The Paradox of on demand exams


But which one is best when there is so much choice?

It is more blessed to give than receive, so it says in the bible, and Christmas is a time when you get to do this in abundance. What better feeling can there be when you find exactly the right present for that special person. You can even imagine the smile on their face when on Christmas day they rip open the paper to reveal the gift they either never new they wanted but did, or in their wildest dreams believed they could have or own.paradox-wonderful-christmas-time-1

BUT…….its not as easy as it used to be. Deciding on what you want to buy is one thing, finding the “best” or most suitable gift is another.

Paradox of choice

Although Psychologist Barry Schwartz wrote his book called The Paradox of Choice over 12 years ago, most if not all of what he said is more relevant today with the explosion of choice created by the internet and advances in technology. He argued that choice rather than being good, and by the way the basis for freedom, was not necessarily bad, but did not always result in the best decisions being made or to be precise, the feeling that the best decisions had been made.

There were two reasons for this, firstly, too much choice creates paralysis, a delay in the decision-making process (see also Buridan’s ass) that can result in no decision being made at all, and secondly if you do decide, ultimately you will become less satisfied with your choice for a variety of reasons e.g. regret, opportunity cost and the escalation of expectation.

But what has this all got to do with examinations?

On demand exams result in their own paradox

In the world of professional examinations for many years’ students and employers have been asking for more choice as to when the exam can be sat. Its only tradition and inflexible systems that have created a need for testing to take place at specific times of the year. But with technology comes flexibility and that flexibility now means that some examinations can be sat when you want, not when the professional body or university decides. Driving tests have long followed the concept of, “on-demand” testing.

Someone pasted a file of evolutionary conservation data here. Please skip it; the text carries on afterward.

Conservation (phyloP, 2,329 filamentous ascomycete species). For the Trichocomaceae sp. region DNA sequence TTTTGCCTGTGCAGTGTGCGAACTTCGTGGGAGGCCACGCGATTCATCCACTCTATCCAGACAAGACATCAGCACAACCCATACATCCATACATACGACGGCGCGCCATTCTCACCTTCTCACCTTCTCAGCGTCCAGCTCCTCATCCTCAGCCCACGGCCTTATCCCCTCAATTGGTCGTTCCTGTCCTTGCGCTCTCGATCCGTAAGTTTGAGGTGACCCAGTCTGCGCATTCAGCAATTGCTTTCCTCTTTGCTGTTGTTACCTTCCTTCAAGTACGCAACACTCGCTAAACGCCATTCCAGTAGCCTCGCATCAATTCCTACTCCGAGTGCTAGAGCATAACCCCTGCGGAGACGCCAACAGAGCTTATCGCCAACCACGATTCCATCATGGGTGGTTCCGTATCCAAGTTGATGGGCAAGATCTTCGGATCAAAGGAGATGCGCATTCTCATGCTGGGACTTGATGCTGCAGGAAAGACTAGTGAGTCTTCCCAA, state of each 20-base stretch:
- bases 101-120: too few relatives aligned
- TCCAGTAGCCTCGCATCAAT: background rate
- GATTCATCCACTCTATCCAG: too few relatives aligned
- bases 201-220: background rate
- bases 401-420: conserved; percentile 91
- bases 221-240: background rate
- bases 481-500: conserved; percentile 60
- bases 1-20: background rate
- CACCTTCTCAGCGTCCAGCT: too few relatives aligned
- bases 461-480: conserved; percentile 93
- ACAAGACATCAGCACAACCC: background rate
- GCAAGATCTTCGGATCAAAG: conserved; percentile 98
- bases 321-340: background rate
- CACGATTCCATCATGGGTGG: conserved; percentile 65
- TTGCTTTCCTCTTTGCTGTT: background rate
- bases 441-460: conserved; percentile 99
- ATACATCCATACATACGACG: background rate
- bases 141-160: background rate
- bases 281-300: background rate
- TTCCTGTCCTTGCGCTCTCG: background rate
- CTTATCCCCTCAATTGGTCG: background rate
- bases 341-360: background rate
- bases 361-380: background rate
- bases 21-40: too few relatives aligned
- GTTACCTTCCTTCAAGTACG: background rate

This choice is however resulting in a paradox. Students are taking longer to pass their exams but despite having more time results are not improving. You would expect that having additional time to study would improve exam success not reduce it.

One of the reasons for taking longer to pass is because it is now within the student’s power to change the exam date if they so wish. There are a number of good reasons for doing this, for example, work pressure, not feeling ready for the exam or that you dont know enough. Logical reasons but are they “good” reasons?

That all depends of course on the objective, but if the objective is to pass the exam quickly, then the answer is no.

The best of both worlds

Schwartz never concluded that having a choice was bad, just that it was not the end game. Ultimate choice is not the objective. He did say that we should perhaps stop thinking in terms of maximising choice but set some standards that can be used to help navigate the choices available.  In fact, this is borne out by some initial research into this area which shows that students increase their chances of passing if they set an exam date, (the choice) enable sufficient time to study but don’t change the exam date later (the standard). The choice when to pass can be set but neither the length of study nor the exam date should change.


Consult an expert – What do people do when they are faced with such a wide range of options they cannot decide, how about asking an expert? In this instance the expert would be the educational establishment or the examining body, what do they recommend?

Follow the norm – Data is now more readily available than ever before, many technologies make use of historical trends to make predictions or to offer advice when there are lots of choices. Everyone will be familiar with the web sites that suggest books or other items you should buy based on past behaviours. What worked best for you in the past, what did you do before that was successful or what do the most successful people do?

Now that we have cleared up how to make better decisions in a world of endless choices – I need to begin thinking about my New Year’s resolutions, oh dear if only there were not so many choices.

Happy new Year to you all

Click to watch Barry Schwartz TED lecture.



Playing the game – Tips for answering objective tests


Which is the real logo?

Objective tests (OT’s) are becoming increasingly popular.

There are many reasons for this; educationally one of the big advantages is because, they are objective i.e. the mark is accurate, it’s either right or wrong.

It may come as a surprise to some students but when people mark there will be a slight (we hope) difference, its called marker bias.